Q: You've mentioned a lot of things, I think, that go into this next question, so maybe you'll just want to capsule it briefly. What, do you really feel, makes the effective principal?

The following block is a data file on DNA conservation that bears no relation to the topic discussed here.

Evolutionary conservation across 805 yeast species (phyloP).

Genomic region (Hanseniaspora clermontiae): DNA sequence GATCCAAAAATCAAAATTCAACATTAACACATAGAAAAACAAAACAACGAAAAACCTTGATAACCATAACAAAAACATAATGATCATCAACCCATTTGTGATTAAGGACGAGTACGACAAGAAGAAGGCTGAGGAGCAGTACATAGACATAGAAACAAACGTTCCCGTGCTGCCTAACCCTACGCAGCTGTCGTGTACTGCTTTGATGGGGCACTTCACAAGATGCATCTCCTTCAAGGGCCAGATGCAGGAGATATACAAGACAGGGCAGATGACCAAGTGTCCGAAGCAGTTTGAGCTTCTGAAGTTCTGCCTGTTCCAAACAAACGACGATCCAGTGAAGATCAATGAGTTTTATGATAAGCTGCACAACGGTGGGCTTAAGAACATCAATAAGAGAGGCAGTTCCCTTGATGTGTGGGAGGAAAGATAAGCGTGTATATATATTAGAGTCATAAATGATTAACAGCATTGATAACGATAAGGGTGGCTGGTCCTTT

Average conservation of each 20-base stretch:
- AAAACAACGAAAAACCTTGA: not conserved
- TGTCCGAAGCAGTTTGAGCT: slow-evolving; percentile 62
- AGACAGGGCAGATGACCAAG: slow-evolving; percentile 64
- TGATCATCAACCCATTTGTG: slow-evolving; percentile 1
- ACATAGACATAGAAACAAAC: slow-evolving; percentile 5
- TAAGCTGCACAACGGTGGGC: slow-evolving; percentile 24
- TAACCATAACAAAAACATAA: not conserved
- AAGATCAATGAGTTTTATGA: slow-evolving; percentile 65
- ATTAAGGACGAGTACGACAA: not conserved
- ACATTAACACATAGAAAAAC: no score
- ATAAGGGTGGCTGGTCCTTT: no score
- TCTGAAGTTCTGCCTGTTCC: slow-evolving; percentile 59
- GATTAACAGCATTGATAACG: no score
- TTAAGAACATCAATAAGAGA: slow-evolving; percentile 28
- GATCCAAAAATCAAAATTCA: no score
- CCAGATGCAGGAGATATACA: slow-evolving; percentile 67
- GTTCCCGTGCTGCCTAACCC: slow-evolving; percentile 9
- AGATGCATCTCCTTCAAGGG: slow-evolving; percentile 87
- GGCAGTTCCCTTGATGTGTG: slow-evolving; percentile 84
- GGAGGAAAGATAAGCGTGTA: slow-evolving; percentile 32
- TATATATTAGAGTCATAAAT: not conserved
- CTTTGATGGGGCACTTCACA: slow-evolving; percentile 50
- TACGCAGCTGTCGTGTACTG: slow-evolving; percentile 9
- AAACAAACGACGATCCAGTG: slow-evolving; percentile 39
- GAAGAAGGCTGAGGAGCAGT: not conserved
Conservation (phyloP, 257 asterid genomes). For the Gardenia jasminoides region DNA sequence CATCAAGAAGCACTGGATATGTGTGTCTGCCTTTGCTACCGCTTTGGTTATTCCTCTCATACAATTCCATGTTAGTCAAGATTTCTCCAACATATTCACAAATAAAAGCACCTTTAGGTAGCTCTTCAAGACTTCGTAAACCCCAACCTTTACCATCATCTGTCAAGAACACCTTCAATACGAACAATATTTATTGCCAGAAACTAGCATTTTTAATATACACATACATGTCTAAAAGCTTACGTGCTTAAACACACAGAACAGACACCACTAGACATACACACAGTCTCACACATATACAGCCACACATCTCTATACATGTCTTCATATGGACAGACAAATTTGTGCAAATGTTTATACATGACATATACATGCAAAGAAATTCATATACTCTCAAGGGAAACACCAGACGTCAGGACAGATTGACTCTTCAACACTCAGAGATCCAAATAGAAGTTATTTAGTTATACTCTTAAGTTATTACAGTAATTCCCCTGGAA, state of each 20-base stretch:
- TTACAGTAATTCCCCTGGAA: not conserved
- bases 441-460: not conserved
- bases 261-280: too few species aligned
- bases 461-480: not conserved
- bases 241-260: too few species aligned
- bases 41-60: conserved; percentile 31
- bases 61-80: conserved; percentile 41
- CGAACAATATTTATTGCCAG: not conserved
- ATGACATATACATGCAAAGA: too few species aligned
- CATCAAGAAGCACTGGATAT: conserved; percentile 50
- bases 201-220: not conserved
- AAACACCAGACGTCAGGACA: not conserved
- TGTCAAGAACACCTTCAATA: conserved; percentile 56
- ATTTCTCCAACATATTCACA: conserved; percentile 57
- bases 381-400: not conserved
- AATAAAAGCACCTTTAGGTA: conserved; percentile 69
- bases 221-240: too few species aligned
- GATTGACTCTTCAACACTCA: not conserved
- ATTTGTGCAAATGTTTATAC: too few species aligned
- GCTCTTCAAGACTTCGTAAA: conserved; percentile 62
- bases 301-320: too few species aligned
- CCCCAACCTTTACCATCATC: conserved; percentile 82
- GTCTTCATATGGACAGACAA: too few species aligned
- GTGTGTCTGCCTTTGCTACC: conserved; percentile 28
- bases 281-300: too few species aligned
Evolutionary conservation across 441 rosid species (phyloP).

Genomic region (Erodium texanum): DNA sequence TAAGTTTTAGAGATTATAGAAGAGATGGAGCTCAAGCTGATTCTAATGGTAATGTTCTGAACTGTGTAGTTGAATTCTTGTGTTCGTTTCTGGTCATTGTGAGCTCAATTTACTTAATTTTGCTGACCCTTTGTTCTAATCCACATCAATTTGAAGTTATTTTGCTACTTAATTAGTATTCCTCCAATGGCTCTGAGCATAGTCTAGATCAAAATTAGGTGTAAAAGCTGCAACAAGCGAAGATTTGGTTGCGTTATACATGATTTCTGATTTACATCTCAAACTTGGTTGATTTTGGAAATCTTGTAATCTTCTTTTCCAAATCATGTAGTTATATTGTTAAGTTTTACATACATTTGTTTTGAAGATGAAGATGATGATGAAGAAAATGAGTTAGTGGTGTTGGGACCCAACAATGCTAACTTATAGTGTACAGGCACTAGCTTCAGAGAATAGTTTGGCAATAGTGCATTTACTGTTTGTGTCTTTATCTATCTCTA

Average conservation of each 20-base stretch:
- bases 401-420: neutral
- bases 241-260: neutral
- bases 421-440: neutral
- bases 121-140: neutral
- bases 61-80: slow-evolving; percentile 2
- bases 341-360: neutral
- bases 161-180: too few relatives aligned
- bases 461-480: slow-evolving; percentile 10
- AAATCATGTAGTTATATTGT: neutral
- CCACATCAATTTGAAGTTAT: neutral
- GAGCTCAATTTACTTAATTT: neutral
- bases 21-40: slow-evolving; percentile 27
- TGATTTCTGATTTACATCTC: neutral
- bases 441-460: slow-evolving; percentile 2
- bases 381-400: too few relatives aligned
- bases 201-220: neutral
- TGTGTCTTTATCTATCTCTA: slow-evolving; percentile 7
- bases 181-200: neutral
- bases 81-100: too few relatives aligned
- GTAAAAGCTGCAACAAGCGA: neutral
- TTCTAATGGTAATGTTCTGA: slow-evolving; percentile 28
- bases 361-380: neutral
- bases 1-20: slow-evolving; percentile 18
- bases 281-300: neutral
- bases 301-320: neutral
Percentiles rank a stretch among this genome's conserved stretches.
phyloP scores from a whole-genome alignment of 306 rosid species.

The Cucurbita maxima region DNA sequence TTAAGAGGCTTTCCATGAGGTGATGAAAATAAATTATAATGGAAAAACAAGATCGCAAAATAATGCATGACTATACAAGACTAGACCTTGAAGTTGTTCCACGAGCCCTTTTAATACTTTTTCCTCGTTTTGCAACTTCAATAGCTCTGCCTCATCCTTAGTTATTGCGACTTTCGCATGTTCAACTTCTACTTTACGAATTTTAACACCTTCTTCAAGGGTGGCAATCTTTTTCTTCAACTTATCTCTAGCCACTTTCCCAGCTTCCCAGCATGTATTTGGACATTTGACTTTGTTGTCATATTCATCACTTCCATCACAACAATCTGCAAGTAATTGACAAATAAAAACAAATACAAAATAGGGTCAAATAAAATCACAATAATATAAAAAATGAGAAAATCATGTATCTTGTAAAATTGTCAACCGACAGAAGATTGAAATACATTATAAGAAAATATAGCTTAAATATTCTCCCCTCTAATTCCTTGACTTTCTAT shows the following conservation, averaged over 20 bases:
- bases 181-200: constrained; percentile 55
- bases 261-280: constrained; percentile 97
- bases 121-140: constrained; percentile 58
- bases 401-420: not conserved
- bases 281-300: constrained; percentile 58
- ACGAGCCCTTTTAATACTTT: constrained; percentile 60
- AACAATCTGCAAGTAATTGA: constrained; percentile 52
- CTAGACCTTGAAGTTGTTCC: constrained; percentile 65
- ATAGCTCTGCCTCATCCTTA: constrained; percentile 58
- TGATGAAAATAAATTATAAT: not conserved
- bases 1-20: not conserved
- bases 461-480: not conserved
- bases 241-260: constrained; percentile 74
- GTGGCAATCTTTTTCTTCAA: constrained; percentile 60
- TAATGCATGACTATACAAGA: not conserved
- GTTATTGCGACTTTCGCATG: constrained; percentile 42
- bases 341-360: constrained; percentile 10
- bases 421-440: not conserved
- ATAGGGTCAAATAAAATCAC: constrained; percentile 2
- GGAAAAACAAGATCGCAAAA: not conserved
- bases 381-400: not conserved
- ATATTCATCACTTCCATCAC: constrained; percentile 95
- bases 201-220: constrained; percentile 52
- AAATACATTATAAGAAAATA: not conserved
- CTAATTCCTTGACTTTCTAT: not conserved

A: Well, there's a combination of things, what he has to have is high expectations--he has to have high expectations of himself and of the staff members. And what I mean by that is the principal and those teachers have to believe that those kids have a place in society--the very bright ones as well as the not-so-bright ones--and if there's enough patience and enough caring, that they're going to learn. And, at the end of their four years at the high school, they're going to go out with a lot more than when they came in--they're going to be better writers, they're going to be better mathematicians, they're going to be better people, generally, they're going to care about people. To do that, again, you've got to go back to using the staff and having them think that way, as well. So, that's one aspect. I think a good principal has to, along with his beliefs, be willing to fight for them. If he doesn't have enough staffing, if he doesn't have enough money for supplies, he has to be a shrewd businessman and somehow get those things for that staff. Whether it's having some fund raisers that he and the staff can come up with or pounding on the budget office door and superintendent's door and making a good case. I think all of those things, working together, you get what you need. At the same time, you're getting respect from staff members as a leader because you're willing to take those kinds of risks. I don't think any principal can be a principal if he's unwilling to take risks. You've got to be careful, I mean there are certain things that you want to go down for and are willing to go down for. In a sense, I mean "down" by getting fired, if necessary. When there are issues out there that are important, then you have to be willing to do that. Particularly when you don't have enough basic materials--you know, pencils, writing stuff, films, or what-have you. You just got to be willing to fight for those kinds of things. That's an ingredient, taking risks. Crucial ingredient. You know, one of the experiences I had was when an American Nazi Party wanted to use our school. I knew after dealing face-to-face with the American Nazi leaders that they weren't going to back off--and at the same time, they knew I wasn't going to back off. There was no way I was going to give them that building to rent. They went to court, and they were basically saying I had overstepped my boundaries, that it was a public institution and they could use it. And, I defied it. I said there's no way you're getting in here. And, the superintendent got involved. Unfortunately, he went along with the courts, saying that I couldn't do that--which was, I think, a dumb thing for him politically to do, because I wasn't going to back off and he knew I wasn't going to back off, so it made him look like he was backing the right to use the building and I wasn't going to give them permission. I felt, in that situation, that it was better that they took me in jail to save the reputation of the school than just to lay down and go along with what the law was. Eventually, I lost out, but at the same time, I became a hero in the eyes of the student body and the eyes of the parents and in the eyes of the people over the United States because it hit all of the presses, you know, as far as Saudi Arabia. But, I really believed that I could not just fold in because you can't explain that to the student body--that they're going to bring in a group of people that promote hate and you're trying to build a school that you want with warm and caring and decent atmosphere. So, what happened was what I knew would happen--they removed me from the school. I wasn't allowed on the school grounds when this was going on or I would have been arrested. But I didn't get arrested because I didn't go on the school grounds, but at the same time, it turned out to my advantage because I wasn't the guy that said go ahead and go with it. That's one of those things that you have to weigh pros and cons and how far you're willing to go. Taking risks. I think that all principals and staff members have to be taught that laughter and a sense of humor is crucial in teaching and in administration. It breaks up the stress, the tensions. A good classroom teacher, I think, is often a funny individual, I mean laughter-wise, and can look at and laugh at himself or herself. A good principal can do the same thing. A crucial ingredient to leadership--self-confidence, strong, willing to compromise, to understand that there are different contingencies out there that have their own agendas--that the parents want one thing, the teachers want one thing, and the students one thing. The skill is to be able to juggle those different groups and when you're finished with them they feel good about you and feel good about themselves. I think at the same time you've got to teach all of those groups, and if you're skillful you can do that, that because they want something, the answer is not always yes, and sometimes the answer is no. And, that's probably most difficult to do with teachers versus the other two groups. You know, they want this particular activity or they want this or that, and sometimes--I mean, one of the things I fought for years was jello-wrestling. It seems simple enough, but my son just came home the other day saying he'd just signed up to jello-wrestle at the same school I left. It's going to be one of their fund raising activities. But, I'd felt that was something dehumanizing--good girls up there slopping around, and--it was just my own personal belief that there was no way that I was going to do it. There were parents who wanted it, students who wanted it, and I'm sure some faculty that wanted it. But I said no and gave them my reason for it. And you know, they accepted it, not liking it, but that's what you've got to learn how to do--say no, but don't just say no without laying out carefully what are your reasons for doing it. I think parents need an explanation on things, students need an explanation and teachers need an explanation. And the more you communicate those kinds of things, the better off you're going to be. Those are leadership things.